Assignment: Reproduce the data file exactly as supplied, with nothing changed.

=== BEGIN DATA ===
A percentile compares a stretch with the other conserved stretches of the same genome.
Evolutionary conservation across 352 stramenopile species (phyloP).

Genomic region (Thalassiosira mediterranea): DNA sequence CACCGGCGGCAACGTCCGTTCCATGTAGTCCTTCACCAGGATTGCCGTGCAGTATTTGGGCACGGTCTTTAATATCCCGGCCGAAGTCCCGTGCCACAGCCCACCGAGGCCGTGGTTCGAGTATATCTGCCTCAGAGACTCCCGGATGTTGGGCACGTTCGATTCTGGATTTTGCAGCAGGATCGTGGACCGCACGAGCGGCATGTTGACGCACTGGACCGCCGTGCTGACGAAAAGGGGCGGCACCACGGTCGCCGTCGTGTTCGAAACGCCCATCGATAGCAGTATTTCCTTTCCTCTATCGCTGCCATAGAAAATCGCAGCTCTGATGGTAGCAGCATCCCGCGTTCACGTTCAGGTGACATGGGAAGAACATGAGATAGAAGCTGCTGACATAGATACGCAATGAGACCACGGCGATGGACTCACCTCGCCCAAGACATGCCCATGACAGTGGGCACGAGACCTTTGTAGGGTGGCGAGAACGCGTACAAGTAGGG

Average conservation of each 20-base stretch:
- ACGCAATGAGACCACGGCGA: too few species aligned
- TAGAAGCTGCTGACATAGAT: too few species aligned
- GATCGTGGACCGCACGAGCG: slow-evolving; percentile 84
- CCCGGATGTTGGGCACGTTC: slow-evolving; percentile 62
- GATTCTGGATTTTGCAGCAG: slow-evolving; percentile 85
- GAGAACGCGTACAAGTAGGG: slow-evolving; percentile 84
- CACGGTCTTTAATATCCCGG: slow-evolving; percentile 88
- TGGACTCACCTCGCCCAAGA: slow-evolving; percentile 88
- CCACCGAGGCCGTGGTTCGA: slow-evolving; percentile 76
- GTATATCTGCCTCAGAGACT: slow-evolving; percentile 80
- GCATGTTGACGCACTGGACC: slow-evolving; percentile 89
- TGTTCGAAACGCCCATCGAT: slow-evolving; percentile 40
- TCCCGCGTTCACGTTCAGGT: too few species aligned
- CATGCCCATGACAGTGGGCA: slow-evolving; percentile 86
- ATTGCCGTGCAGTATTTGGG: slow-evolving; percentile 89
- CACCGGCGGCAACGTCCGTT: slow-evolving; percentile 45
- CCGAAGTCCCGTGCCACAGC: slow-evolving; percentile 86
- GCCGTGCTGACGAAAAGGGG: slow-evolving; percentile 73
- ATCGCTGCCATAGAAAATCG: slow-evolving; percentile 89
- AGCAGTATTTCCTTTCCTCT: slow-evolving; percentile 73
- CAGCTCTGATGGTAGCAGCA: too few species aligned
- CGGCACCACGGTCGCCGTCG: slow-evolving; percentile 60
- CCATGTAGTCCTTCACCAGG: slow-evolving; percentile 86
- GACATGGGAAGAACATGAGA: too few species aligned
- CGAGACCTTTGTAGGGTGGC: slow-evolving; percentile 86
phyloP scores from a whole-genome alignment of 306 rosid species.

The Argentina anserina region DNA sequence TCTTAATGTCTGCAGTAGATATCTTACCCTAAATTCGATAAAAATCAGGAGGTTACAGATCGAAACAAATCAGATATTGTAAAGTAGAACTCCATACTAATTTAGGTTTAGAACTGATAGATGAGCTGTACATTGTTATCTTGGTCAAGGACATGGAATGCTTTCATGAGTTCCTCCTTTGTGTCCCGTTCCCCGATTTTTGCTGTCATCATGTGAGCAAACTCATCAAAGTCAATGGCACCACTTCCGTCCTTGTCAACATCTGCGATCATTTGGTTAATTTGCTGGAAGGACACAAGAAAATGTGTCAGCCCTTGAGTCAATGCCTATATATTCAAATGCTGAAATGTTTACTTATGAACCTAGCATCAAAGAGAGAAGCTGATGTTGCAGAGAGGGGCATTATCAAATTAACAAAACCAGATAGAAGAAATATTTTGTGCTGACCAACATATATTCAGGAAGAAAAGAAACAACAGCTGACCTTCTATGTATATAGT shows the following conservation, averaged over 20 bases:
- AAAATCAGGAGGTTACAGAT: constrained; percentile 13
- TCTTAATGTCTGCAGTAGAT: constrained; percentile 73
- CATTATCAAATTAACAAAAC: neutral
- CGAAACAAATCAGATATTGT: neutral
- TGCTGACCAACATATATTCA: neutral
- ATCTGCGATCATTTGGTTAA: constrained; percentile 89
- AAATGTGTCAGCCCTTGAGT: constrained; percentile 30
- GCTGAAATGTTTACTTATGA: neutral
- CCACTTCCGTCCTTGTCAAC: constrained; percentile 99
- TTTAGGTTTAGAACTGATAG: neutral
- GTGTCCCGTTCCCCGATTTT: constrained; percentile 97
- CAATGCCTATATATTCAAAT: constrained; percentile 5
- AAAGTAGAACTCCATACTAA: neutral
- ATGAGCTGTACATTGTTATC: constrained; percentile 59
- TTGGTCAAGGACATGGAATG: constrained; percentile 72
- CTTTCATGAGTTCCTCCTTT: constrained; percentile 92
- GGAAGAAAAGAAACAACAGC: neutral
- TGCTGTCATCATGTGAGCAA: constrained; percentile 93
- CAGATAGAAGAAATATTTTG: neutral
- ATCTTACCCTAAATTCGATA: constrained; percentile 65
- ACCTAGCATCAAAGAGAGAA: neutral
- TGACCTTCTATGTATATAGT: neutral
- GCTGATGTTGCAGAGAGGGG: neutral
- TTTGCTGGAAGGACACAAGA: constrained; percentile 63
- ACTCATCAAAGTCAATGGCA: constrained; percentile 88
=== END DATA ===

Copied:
A percentile compares a stretch with the other conserved stretches of the same genome.
Evolutionary conservation across 352 stramenopile species (phyloP).

Genomic region (Thalassiosira mediterranea): DNA sequence CACCGGCGGCAACGTCCGTTCCATGTAGTCCTTCACCAGGATTGCCGTGCAGTATTTGGGCACGGTCTTTAATATCCCGGCCGAAGTCCCGTGCCACAGCCCACCGAGGCCGTGGTTCGAGTATATCTGCCTCAGAGACTCCCGGATGTTGGGCACGTTCGATTCTGGATTTTGCAGCAGGATCGTGGACCGCACGAGCGGCATGTTGACGCACTGGACCGCCGTGCTGACGAAAAGGGGCGGCACCACGGTCGCCGTCGTGTTCGAAACGCCCATCGATAGCAGTATTTCCTTTCCTCTATCGCTGCCATAGAAAATCGCAGCTCTGATGGTAGCAGCATCCCGCGTTCACGTTCAGGTGACATGGGAAGAACATGAGATAGAAGCTGCTGACATAGATACGCAATGAGACCACGGCGATGGACTCACCTCGCCCAAGACATGCCCATGACAGTGGGCACGAGACCTTTGTAGGGTGGCGAGAACGCGTACAAGTAGGG

Average conservation of each 20-base stretch:
- ACGCAATGAGACCACGGCGA: too few species aligned
- TAGAAGCTGCTGACATAGAT: too few species aligned
- GATCGTGGACCGCACGAGCG: slow-evolving; percentile 84
- CCCGGATGTTGGGCACGTTC: slow-evolving; percentile 62
- GATTCTGGATTTTGCAGCAG: slow-evolving; percentile 85
- GAGAACGCGTACAAGTAGGG: slow-evolving; percentile 84
- CACGGTCTTTAATATCCCGG: slow-evolving; percentile 88
- TGGACTCACCTCGCCCAAGA: slow-evolving; percentile 88
- CCACCGAGGCCGTGGTTCGA: slow-evolving; percentile 76
- GTATATCTGCCTCAGAGACT: slow-evolving; percentile 80
- GCATGTTGACGCACTGGACC: slow-evolving; percentile 89
- TGTTCGAAACGCCCATCGAT: slow-evolving; percentile 40
- TCCCGCGTTCACGTTCAGGT: too few species aligned
- CATGCCCATGACAGTGGGCA: slow-evolving; percentile 86
- ATTGCCGTGCAGTATTTGGG: slow-evolving; percentile 89
- CACCGGCGGCAACGTCCGTT: slow-evolving; percentile 45
- CCGAAGTCCCGTGCCACAGC: slow-evolving; percentile 86
- GCCGTGCTGACGAAAAGGGG: slow-evolving; percentile 73
- ATCGCTGCCATAGAAAATCG: slow-evolving; percentile 89
- AGCAGTATTTCCTTTCCTCT: slow-evolving; percentile 73
- CAGCTCTGATGGTAGCAGCA: too few species aligned
- CGGCACCACGGTCGCCGTCG: slow-evolving; percentile 60
- CCATGTAGTCCTTCACCAGG: slow-evolving; percentile 86
- GACATGGGAAGAACATGAGA: too few species aligned
- CGAGACCTTTGTAGGGTGGC: slow-evolving; percentile 86
phyloP scores from a whole-genome alignment of 306 rosid species.

The Argentina anserina region DNA sequence TCTTAATGTCTGCAGTAGATATCTTACCCTAAATTCGATAAAAATCAGGAGGTTACAGATCGAAACAAATCAGATATTGTAAAGTAGAACTCCATACTAATTTAGGTTTAGAACTGATAGATGAGCTGTACATTGTTATCTTGGTCAAGGACATGGAATGCTTTCATGAGTTCCTCCTTTGTGTCCCGTTCCCCGATTTTTGCTGTCATCATGTGAGCAAACTCATCAAAGTCAATGGCACCACTTCCGTCCTTGTCAACATCTGCGATCATTTGGTTAATTTGCTGGAAGGACACAAGAAAATGTGTCAGCCCTTGAGTCAATGCCTATATATTCAAATGCTGAAATGTTTACTTATGAACCTAGCATCAAAGAGAGAAGCTGATGTTGCAGAGAGGGGCATTATCAAATTAACAAAACCAGATAGAAGAAATATTTTGTGCTGACCAACATATATTCAGGAAGAAAAGAAACAACAGCTGACCTTCTATGTATATAGT shows the following conservation, averaged over 20 bases:
- AAAATCAGGAGGTTACAGAT: constrained; percentile 13
- TCTTAATGTCTGCAGTAGAT: constrained; percentile 73
- CATTATCAAATTAACAAAAC: neutral
- CGAAACAAATCAGATATTGT: neutral
- TGCTGACCAACATATATTCA: neutral
- ATCTGCGATCATTTGGTTAA: constrained; percentile 89
- AAATGTGTCAGCCCTTGAGT: constrained; percentile 30
- GCTGAAATGTTTACTTATGA: neutral
- CCACTTCCGTCCTTGTCAAC: constrained; percentile 99
- TTTAGGTTTAGAACTGATAG: neutral
- GTGTCCCGTTCCCCGATTTT: constrained; percentile 97
- CAATGCCTATATATTCAAAT: constrained; percentile 5
- AAAGTAGAACTCCATACTAA: neutral
- ATGAGCTGTACATTGTTATC: constrained; percentile 59
- TTGGTCAAGGACATGGAATG: constrained; percentile 72
- CTTTCATGAGTTCCTCCTTT: constrained; percentile 92
- GGAAGAAAAGAAACAACAGC: neutral
- TGCTGTCATCATGTGAGCAA: constrained; percentile 93
- CAGATAGAAGAAATATTTTG: neutral
- ATCTTACCCTAAATTCGATA: constrained; percentile 65
- ACCTAGCATCAAAGAGAGAA: neutral
- TGACCTTCTATGTATATAGT: neutral
- GCTGATGTTGCAGAGAGGGG: neutral
- TTTGCTGGAAGGACACAAGA: constrained; percentile 63
- ACTCATCAAAGTCAATGGCA: constrained; percentile 88